Alan Weiss’s Monday Morning Memo® – 12/02/2019
In his book, Factfulness, the late Hans Rosling told the story of an intern who nearly lost her arm when she placed it between closing elevator doors in an Asian country. After the emergency was averted, she explained that in her country the doors automatically reversed when an electric eye was triggered. “What on earth would make you think our elevators were programmed in the same way?” asked their astounded host.
We tend to take things for granted. After all, it’s a global village, right? Those of us in America see our “culture” all over the world in clothing, music, and even language.
I’ve found the “programming” to be very different in various organizations. Some are formal, some informal; some are risk averse, some are gamblers; some innovate daily and others defend their turf. I make no value judgments other than to say I try not to be so arrogant as to assume any one client is like the last one, or any one buyer is identical to another. I try to adjust and be “in the moment.”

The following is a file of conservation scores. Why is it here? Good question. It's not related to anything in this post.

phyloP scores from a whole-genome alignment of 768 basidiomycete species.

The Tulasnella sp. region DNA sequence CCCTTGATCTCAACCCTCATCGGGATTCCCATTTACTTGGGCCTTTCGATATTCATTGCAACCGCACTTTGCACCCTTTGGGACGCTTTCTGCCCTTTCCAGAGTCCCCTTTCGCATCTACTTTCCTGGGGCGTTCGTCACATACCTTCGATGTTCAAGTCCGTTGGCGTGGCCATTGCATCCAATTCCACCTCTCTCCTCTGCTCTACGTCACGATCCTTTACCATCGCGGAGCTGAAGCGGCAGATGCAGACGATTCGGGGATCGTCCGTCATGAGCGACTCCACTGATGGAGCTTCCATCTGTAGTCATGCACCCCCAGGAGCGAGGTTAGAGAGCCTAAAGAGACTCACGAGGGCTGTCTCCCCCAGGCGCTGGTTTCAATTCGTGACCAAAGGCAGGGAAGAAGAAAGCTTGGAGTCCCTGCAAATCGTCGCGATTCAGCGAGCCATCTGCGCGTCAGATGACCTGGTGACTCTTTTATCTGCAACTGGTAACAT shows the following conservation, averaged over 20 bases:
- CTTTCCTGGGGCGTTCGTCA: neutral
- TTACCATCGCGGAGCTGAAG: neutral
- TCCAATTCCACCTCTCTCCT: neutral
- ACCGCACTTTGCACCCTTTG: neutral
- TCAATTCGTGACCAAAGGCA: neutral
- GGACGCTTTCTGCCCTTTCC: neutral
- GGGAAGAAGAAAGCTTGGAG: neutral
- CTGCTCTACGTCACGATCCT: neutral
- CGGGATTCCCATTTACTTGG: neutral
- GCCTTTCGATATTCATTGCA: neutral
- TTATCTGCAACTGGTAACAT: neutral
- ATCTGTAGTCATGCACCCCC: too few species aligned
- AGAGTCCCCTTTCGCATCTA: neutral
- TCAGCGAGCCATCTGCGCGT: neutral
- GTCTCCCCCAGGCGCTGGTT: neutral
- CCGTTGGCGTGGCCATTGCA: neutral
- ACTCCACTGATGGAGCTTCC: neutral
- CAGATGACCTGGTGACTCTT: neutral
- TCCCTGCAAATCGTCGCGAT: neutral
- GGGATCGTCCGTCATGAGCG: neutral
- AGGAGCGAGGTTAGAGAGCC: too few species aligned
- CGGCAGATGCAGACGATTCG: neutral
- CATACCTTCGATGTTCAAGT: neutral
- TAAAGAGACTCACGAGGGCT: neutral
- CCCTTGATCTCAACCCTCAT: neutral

My wife and I were in an elevator in the headquarters of Textron in Providence, heading for a board meeting of a non-profit. The car stopped between floors and wouldn’t move. I calmly picked up the phone and reported the problem, asking how long before we could expect help. I was told 48 hours.
“What!?” I said, quickly losing my cool. “Why would it take you two days to get here from the lobby?”
“You’re speaking to Otis Elevator in Hartford, Connecticut,” the operator explained, and it’s a weekend.” I asked my wife when was the last time she had eaten.
The budget should be balanced, the treasury should be refilled, the public debt should be reduced and the arrogance of public officials should be controlled.—Ross Perot